Need for Speed The Run
AMD Phenom II X4 955
AMD Radeon HD 6950
The Run is EA's next installment of the long running Need For Speed franchise, but it is unlike previous games, as it's a racer with an actual, Hollywood style, story. Does the addition of a story give the franchise a boost, or does it stall and roll to an embarrassing halt?
The Run centers on the main character Jackson "Jack" Rourke, who is in a spot of bother with the Mob. He owes a lot of money, that he just can't repay. That is until a "friend", Sam, arrives on the scene and offers you a chance to repay the debt, ultimately saving your own life. Jack must, simply, race against 199 other drivers from San Francisco to New York for the massive $25,000,0000 prize money!
It's no shock that the story is very thin and doesn't exactly grab hold of you, but it actually helped me stick with the game. Most racers tend to bore me after a while, but due to the feeling of progression, thanks to The Run's story, I found myself sticking with it a lot longer than other racers. Not that the story is any good, in fact it's very minimal. I just felt more compelled to keep racing more so than any other, traditional, 'track racer'.
The addition of a story actually allowed the races to be mixed up a bit. Yes The Run is obviously still a typical racing game with the main objective - to be first. But the races do have a fair amount of variety which, I think, prevents it from becoming stale. Elimination races, rival races, time trials, on foot QTE's, evading the police (on foot or in car) all make up the guts of The Run.
She handles like a dream
The main story mode can be completed in a handful of hours, but there is a lot of incentive to keep The Run installed on your machine. Making a return from Hot Pursuit, AutoLog allows you to track your race times and compare them with your friends, creating an online competitive feel within a solo experience. However, instead of showing you how you did compared to your friends at the end of the race, AutoLog now tracks your second by second progress. As you race you will find information on your HUD as to how much faster, or indeed, slower you are than your friends.
Along with the Story mode and of course the traditional online mode (including the typical modes you have seen many times before) you have Challenge mode. Basically this is just a bunch of races you must complete to unlock new cars to use in the game (they can be used online and in the main campaign). It's nothing breathtaking, but it's a nice addition for once you've finished the story and want to just enjoy racing without the story.
Depending on difficulty level the player is given a chance to return to checkpoints, if they find themselves victim of a head on collision or an ill-fated cliff dive! Playing on Easy allows for more 'rewinds' than playing on Normal, but playing on Hard will require a full race restart if such an accident occurs. I played through on Normal and found the amount of 'rewinds' to be just right, it didn't feel like I had too many attempts, but it also made me cautious about using them up too soon in a race.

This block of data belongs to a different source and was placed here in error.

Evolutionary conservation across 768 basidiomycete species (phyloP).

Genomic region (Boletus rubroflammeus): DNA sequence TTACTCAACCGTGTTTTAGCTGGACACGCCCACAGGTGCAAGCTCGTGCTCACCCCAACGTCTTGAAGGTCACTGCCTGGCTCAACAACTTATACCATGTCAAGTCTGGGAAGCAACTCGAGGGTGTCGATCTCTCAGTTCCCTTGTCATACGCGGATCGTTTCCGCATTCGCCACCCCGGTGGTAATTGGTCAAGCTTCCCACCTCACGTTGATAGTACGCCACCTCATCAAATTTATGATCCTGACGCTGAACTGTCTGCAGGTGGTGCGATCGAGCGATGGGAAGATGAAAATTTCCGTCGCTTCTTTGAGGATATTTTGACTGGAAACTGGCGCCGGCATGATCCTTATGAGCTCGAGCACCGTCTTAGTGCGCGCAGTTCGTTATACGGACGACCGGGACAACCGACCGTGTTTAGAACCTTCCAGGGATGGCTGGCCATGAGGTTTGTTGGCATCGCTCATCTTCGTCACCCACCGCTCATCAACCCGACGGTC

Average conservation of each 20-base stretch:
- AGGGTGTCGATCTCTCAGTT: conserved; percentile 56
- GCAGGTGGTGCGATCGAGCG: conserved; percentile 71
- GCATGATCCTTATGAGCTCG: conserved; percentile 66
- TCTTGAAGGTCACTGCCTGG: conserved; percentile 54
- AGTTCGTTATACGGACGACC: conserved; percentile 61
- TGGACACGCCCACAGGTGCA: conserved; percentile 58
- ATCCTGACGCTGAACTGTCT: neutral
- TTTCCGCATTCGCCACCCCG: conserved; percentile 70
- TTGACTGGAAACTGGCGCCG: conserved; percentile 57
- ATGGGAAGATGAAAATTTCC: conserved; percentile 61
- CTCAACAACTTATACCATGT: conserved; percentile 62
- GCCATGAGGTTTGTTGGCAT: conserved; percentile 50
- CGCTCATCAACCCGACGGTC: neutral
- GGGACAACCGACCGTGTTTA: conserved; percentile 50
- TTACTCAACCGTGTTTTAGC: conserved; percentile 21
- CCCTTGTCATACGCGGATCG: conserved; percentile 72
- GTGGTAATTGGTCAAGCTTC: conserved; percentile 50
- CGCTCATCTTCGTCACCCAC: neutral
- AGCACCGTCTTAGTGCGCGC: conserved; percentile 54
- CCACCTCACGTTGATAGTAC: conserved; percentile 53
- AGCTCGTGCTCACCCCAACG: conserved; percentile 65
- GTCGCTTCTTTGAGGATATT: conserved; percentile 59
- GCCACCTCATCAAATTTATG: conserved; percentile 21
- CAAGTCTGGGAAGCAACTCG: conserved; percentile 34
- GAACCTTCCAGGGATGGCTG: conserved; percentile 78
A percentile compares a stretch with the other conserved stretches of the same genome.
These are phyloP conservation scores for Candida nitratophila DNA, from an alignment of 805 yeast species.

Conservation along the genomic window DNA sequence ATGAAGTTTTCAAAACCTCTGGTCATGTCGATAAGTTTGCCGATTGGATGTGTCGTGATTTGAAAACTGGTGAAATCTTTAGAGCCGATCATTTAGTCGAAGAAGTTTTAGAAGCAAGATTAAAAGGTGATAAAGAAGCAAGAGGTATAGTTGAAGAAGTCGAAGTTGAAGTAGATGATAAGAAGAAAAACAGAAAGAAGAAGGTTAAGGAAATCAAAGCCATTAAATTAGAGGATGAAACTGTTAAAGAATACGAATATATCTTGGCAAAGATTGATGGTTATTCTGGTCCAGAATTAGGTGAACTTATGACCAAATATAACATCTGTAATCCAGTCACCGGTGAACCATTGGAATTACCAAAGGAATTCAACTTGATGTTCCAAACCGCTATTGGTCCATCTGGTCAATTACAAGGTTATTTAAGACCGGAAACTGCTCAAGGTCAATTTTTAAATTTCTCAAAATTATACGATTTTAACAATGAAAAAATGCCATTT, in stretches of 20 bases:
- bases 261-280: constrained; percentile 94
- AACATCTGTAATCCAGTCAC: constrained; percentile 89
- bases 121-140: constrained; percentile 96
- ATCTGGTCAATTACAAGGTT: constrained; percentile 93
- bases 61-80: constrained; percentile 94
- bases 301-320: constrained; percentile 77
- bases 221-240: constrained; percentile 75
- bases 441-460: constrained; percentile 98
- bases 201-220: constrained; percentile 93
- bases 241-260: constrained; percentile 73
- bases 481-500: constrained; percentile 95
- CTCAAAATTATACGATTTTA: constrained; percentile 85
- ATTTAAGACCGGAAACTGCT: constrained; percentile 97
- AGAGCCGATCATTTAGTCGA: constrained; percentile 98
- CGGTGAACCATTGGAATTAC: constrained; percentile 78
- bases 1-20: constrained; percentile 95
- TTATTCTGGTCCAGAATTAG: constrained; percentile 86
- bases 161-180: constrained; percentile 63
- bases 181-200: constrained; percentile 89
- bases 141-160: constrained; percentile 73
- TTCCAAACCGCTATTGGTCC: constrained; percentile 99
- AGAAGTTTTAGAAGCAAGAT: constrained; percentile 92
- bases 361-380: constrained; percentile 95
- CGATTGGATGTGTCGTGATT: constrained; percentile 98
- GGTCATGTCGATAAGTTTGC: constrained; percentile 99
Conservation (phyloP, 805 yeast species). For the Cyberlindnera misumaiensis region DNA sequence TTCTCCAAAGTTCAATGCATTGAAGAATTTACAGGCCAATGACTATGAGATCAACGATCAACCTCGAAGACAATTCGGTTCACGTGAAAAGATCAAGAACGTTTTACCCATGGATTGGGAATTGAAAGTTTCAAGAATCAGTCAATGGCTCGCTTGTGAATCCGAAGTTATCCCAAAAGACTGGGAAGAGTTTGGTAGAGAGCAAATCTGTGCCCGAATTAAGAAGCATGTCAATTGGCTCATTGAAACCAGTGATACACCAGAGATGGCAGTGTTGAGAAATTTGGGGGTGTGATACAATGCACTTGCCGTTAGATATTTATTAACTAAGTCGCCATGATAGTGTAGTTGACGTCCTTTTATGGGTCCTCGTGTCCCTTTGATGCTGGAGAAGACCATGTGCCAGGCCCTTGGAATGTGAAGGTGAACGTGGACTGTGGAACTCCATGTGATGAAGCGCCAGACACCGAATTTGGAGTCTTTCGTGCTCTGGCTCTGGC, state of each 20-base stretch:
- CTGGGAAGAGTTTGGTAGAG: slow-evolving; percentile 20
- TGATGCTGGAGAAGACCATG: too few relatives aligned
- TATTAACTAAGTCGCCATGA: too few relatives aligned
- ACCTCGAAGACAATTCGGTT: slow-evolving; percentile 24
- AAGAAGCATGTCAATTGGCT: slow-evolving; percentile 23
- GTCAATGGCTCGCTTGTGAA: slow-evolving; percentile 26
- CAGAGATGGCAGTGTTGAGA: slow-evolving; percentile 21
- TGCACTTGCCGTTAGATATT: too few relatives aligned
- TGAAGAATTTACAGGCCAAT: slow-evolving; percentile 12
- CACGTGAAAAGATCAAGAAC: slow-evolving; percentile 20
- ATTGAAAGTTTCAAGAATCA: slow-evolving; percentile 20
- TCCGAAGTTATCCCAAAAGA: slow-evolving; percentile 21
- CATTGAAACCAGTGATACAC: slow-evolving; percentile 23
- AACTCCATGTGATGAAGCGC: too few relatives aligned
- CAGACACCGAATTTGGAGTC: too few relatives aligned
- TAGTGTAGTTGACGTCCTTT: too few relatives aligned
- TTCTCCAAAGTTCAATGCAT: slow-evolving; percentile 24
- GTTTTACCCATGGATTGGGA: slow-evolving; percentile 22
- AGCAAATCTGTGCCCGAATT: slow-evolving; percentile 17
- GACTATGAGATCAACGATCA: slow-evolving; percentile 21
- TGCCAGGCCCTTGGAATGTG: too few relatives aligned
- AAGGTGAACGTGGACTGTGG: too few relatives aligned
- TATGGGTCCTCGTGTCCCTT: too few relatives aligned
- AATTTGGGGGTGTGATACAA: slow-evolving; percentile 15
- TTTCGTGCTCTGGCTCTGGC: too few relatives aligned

Heading off into the sunset
One of The Run's standout points is the fact it's running on DICE's Frostbite 2 engine and it looks incredible. The overall tracks/backdrops look simply beautiful. Whether you're racing through baron deserts or drifting down snowy mountain sides, you can't help but stop now and again and capture some real moments of beauty with the game's Photo Mode.
The game features a fair amount of licensed cars which all look great. The handling works well enough. It's not quite Shift and it's not quite Hot Pursuit. It lays somewhere in the middle and it works! The feel of 'arcadey realism' allows you to pull off some pretty impressive manoeuvres while racing!
Visually the game is outstanding, but the same can't be said about the audio. Now, the game doesn't sound bad, it's just the audio doesn't really stand out from any other racer. Dramatic music will kick in a key points which actually adds a sense of urgency and tension and cars sound decent enough, but as I said, nothing really stands out.
Need For Speed's 18th installment is a solid one. A pretty shallow story that's certainly not going to please everyone, incredible visuals, a fair amount of content and average audio combine to make a Need for Speed game that is extremely fun to play despite it's minor flaws. It was a bit of a gamble to add an actual story, while I liked the idea of there being a story, it just happened to not work fully this time around!
- Fast and Furious: Variety of races helps progress from becoming tiresome
- Things are looking FROSTY: Fantastic visuals thanks to the Frostbite 2 engine
- C'mon, keep up: Autolog times, challenges and online modes add to the longevity once the main Story has been completed
- Listen to it purr: Audio that does an okay job, but just doesn't really stand out.
- Worth an Oscar?: Short, forgettable story which could have been forgiven, but it was pushed massively, pre-release